what are the risks if i delay my property settlement?

There are important reasons you should not delay you property settlement and attempt to negotiate an agreement with your ex after separation. We have outlined the three key reasons and why below.


the property pool is valued at the time of settlement or trial - not separation

It is a common misconception that only assets, liabilities or superannuation which existed at the time of separation are included in the property pool and that they are given the value they had at the time of separation. This is not the case. Any property which is in existence at the time an agreement is reached or at a trial is included in the matrimonial property pool at the current market value. For example, if you purchase a house after separation, the value of the house can be included in the property pool.

If you want to retain the matrimonial home as a part of the property settlement, you should keep in mind that the home may increase in value more quickly than other assets in the property pool in the current market.

Any inheritances or other windfalls that you receive after separation but before an agreement is reached will be considered as a part of the property settlement. Similarly, if your ex accumulates debt following separation, that may be included in the property pool and will reduce the overall assets available for division between you and your ex.


Property settlement becpmes more complicated the longer after separation it occurs

Your property settlement may become more complicated the longer after separation it occurs due to:

  • Your relationship with your ex becoming acrimonious. While some couples maintain an amicable relationship following separation, this might quickly go downhill. If you have an amicable relationship with your ex, you should try and reach an agreement as soon as possible. You should seek legal advice so that you are informed about what a reasonable offer to make to your ex is, as you do not want to be in a position where you are making offers well below what you are entitled to or might result in an unfair outcome for you.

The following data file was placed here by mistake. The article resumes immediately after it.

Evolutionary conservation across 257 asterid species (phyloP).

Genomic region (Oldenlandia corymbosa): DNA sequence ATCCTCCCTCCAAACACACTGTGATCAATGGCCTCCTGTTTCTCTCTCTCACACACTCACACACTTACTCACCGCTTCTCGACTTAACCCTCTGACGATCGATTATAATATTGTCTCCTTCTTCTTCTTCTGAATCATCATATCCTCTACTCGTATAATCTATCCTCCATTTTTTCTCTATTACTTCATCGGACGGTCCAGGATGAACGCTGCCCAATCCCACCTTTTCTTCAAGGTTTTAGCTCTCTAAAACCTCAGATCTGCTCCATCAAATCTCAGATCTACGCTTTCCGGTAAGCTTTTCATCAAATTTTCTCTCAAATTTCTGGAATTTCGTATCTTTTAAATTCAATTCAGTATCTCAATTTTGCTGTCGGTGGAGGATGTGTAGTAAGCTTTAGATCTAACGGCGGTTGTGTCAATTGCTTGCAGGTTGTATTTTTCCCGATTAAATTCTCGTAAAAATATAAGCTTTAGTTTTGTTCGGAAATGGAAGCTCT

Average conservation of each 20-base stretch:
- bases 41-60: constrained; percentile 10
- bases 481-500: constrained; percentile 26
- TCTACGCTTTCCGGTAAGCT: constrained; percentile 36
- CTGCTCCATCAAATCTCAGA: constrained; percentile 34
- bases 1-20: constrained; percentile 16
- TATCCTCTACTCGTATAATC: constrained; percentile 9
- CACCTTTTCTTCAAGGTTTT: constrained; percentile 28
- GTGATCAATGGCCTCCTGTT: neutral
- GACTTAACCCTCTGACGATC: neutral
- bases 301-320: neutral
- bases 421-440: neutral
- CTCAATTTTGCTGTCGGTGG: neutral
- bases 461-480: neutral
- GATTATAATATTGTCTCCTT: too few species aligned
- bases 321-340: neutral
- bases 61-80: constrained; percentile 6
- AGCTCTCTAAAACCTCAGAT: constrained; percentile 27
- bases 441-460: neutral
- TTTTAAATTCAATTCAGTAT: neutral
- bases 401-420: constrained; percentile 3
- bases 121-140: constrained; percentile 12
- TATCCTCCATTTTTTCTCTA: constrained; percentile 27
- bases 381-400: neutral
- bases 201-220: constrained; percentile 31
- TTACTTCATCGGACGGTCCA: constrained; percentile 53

• Post-separation expenditure. If you know your ex is not good with money or tends to live beyond their means, you may want to finalise your property settlement as soon as possible. This is to avoid needing to make any arguments about whether the money spent by your ex was reasonable and whether it should be added back into the property pool and treated as property your ex has already received in the property settlement. 
  • Future needs. It is possible that you or your ex’s circumstances may change after separation, and this could impact your property settlement. For example, if your ex is currently employed in a high paying role but is made redundant and is unable to find another job or if your ex has children with a new partner, then this would be taken into account in determining what you and your ex’s future needs are, and may affect what you receive in the property settlement. 


time limits do apply
make sure you do not run out of time to make your Application

If you cannot reach an agreement with your ex and need to apply to the Court for a property settlement, it's important that you're aware time limits do apply. These include:

Relationship Type

Time Limit to Apply to the Court


One year from the date your Divorce Order takes place

De Facto

Two years from the date of separation

how we can help

The Family Law Team at McInnes Wilson Lawyers is here to help you with your property settlement. They will provide you with quality legal advice about what you should do after separation and what you are entitled to receive in a property settlement. If you have any questions, please fill out the enquiry form below for an obligation-free appointment.